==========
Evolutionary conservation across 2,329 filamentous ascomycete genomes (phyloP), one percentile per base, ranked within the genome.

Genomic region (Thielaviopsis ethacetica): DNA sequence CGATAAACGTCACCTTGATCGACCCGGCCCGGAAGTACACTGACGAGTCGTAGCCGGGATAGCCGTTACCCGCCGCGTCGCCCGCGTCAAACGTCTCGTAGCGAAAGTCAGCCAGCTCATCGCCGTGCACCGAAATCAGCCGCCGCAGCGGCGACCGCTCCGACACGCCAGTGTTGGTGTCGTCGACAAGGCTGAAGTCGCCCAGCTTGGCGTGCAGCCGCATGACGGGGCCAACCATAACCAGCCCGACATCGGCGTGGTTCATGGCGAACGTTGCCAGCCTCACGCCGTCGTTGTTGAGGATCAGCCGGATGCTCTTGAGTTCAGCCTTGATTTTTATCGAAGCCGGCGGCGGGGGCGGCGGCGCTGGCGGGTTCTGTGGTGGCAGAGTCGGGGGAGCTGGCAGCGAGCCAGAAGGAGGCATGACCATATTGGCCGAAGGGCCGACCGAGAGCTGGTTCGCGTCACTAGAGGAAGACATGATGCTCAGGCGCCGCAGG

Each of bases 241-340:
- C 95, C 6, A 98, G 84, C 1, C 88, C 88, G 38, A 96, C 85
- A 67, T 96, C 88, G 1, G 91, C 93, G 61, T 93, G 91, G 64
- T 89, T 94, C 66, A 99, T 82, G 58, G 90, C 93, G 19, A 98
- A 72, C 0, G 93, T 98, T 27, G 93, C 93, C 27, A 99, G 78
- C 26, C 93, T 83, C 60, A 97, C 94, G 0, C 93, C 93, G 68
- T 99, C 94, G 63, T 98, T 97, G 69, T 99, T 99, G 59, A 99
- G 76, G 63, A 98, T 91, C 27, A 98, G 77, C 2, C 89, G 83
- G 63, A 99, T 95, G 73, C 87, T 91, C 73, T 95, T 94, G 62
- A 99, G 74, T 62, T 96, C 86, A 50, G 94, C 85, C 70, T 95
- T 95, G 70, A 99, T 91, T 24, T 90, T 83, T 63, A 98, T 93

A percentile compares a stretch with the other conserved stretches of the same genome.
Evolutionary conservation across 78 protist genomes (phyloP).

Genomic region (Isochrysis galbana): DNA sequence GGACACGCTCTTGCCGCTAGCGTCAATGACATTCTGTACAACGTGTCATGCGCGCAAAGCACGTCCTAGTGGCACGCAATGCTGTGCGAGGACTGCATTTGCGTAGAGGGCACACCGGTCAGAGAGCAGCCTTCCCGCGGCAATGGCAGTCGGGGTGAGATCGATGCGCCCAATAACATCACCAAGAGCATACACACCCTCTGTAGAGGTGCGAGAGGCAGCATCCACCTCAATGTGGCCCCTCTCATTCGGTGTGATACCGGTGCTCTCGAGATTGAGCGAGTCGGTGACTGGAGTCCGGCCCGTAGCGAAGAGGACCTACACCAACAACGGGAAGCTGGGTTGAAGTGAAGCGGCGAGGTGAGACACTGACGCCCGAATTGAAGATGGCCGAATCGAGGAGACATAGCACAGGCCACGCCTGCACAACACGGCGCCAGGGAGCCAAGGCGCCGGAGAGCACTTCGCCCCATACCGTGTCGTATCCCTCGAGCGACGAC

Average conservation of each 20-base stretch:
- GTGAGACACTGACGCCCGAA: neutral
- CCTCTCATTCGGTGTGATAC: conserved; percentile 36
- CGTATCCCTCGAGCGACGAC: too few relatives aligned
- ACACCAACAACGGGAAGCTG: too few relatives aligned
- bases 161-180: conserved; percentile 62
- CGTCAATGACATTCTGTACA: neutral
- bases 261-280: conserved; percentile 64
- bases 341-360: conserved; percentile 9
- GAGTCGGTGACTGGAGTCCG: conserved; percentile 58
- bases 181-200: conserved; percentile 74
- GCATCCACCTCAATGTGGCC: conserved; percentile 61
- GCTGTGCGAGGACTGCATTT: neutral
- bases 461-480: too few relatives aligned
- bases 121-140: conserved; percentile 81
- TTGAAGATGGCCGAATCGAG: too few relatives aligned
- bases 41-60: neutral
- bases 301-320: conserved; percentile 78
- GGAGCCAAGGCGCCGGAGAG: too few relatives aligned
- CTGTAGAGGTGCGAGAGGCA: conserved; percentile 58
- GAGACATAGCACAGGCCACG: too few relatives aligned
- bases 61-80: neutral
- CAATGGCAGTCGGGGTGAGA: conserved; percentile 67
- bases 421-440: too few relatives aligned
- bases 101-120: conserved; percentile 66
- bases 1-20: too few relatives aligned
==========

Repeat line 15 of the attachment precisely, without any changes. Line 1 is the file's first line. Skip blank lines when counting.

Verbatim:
Evolutionary conservation across 78 protist genomes (phyloP).